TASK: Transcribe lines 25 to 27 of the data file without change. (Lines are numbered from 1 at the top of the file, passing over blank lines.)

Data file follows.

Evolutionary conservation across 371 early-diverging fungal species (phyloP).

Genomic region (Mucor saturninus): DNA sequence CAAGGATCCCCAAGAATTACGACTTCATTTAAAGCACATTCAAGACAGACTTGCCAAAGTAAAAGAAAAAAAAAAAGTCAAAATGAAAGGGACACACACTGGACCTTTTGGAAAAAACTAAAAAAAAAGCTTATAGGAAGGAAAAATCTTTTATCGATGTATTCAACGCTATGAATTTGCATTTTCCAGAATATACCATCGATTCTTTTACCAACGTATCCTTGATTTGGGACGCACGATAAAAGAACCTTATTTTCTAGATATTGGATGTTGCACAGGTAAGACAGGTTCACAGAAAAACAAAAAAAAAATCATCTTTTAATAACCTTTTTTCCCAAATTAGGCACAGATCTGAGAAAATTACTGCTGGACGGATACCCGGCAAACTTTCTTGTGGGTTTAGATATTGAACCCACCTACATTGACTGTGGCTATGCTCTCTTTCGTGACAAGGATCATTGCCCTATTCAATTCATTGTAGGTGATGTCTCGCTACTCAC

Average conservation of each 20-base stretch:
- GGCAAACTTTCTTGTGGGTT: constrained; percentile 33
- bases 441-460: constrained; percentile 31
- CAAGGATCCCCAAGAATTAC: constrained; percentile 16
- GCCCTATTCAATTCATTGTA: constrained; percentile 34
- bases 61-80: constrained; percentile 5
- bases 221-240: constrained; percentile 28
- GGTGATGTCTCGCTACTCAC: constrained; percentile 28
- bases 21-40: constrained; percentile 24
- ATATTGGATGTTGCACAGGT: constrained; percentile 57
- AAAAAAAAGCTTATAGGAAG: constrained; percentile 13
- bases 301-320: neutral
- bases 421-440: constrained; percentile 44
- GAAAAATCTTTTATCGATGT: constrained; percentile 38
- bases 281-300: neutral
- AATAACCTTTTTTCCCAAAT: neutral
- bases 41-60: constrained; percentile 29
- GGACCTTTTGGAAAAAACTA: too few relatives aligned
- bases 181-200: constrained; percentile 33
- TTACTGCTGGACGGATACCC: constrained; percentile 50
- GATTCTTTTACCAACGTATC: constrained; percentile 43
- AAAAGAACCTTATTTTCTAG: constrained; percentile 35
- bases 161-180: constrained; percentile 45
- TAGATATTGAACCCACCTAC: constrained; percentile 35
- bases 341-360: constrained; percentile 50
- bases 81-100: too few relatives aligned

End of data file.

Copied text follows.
- bases 161-180: constrained; percentile 45
- TAGATATTGAACCCACCTAC: constrained; percentile 35
- bases 341-360: constrained; percentile 50